St. Josemaría commented that this leap is a matter of faith: trusting that the life offered by the Lord, with its joys and pains, is happier than what we can achieve with our securities. “Let us accept God's will and be firmly resolved to build all our life in accordance with what our faith teaches and demands. We can be sure this involves struggle and suffering and pain, but if we really keep faith we will never feel we have lost God's favour. In the midst of sorrow and even calumny, we will experience a happiness which moves us to love others, to help them share in our supernatural joy.”[2]

IN THE second reading, St. Paul echoes another obstacle that can hinder listening to the voice of God: concerns. The apostle, after warning the Corinthians about the worries that may surround them, concludes: I say this for your own benefit, not to lay any restraint upon you, but to promote good order and to secure your undivided devotion to the Lord (1 Cor 7:35).

Our day-to-day concerns may stir our inner world and monopolize our thoughts and affections. Instead of paying attention to what God wants to tell us through these events, we could focus only on our approach to these issues. However, we can nourish our prayer with these concerns, sharing them with Jesus, asking for his grace, and leaving them in his hands. Sometimes, we may also find a potential mission: many of our seeming distractions are related to the people we love, and so they are an opportunity to fill our prayer with their face and try to see how we can serve them like Jesus would. In this way, Jesus helps us strengthen our relationships with the people closest to us. What could have been an obstacle now impels us to seek a dialogue with God and to ask for his help to go back to our regular activities with more Christian spirit.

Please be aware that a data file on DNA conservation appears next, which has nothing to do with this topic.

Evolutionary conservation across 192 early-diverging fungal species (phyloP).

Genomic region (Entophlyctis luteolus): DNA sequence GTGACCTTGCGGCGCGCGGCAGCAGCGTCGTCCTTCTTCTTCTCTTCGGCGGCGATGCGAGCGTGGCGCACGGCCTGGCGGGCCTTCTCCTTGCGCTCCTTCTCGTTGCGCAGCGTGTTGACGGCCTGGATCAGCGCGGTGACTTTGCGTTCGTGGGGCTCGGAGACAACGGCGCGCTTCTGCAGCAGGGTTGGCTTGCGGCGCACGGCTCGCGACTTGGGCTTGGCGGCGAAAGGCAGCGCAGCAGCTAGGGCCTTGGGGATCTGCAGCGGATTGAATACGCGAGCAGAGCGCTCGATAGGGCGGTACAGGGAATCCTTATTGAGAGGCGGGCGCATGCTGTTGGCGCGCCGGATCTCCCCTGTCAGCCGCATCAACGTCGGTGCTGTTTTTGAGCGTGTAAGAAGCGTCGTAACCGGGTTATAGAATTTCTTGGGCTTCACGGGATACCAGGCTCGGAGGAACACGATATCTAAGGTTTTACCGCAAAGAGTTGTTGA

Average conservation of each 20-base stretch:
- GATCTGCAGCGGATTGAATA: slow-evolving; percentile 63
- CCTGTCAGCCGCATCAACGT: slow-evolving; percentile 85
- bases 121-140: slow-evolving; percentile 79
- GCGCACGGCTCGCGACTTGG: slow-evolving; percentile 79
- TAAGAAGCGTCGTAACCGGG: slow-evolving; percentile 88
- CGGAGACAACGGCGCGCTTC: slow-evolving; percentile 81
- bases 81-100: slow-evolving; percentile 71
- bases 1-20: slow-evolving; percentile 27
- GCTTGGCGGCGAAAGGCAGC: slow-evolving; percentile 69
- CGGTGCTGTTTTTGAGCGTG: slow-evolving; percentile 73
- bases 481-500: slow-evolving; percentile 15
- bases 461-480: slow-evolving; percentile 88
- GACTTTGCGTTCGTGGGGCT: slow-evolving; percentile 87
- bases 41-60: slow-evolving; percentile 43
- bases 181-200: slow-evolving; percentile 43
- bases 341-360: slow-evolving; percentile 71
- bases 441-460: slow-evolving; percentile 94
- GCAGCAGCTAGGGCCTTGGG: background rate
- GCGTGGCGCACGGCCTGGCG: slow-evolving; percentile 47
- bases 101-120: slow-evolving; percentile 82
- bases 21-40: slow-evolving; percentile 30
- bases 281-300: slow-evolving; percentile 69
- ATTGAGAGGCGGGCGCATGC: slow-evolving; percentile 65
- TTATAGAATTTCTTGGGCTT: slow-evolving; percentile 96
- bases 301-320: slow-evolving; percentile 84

At other times, it will be necessary to make a greater effort to set aside certain concerns, either because they are irrelevant or because they only lead us to continually revolve around the same thought. This struggle[3] to direct our attention toward dialogue with God will help us have a detached heart, attentive to what Jesus wants to tell us. “In a moment that we do not know, the voice of our Lord will resound: on that day, blessed will be those servants whom he will find diligent, still focused on what really matters. They did not stray in pursuit of every attraction that entered their minds, but tried to walk the right path, doing good and performing their own task.”[4] Jesus pointed to his Mother as a model of a heart that receives the word of the Lord without fear and lets it resonate interiorly. We can turn to her intercession to teach us to be souls of prayer.

[1] Pope Francis, Angelus, 28-I-2018.

[2] St. Josemaría, Christ is Passing By, no. 97.

[3] Cf. Catechism of the Catholic Church, no. 2729.

[4] Pope Francis, Audience, 19-V-2021.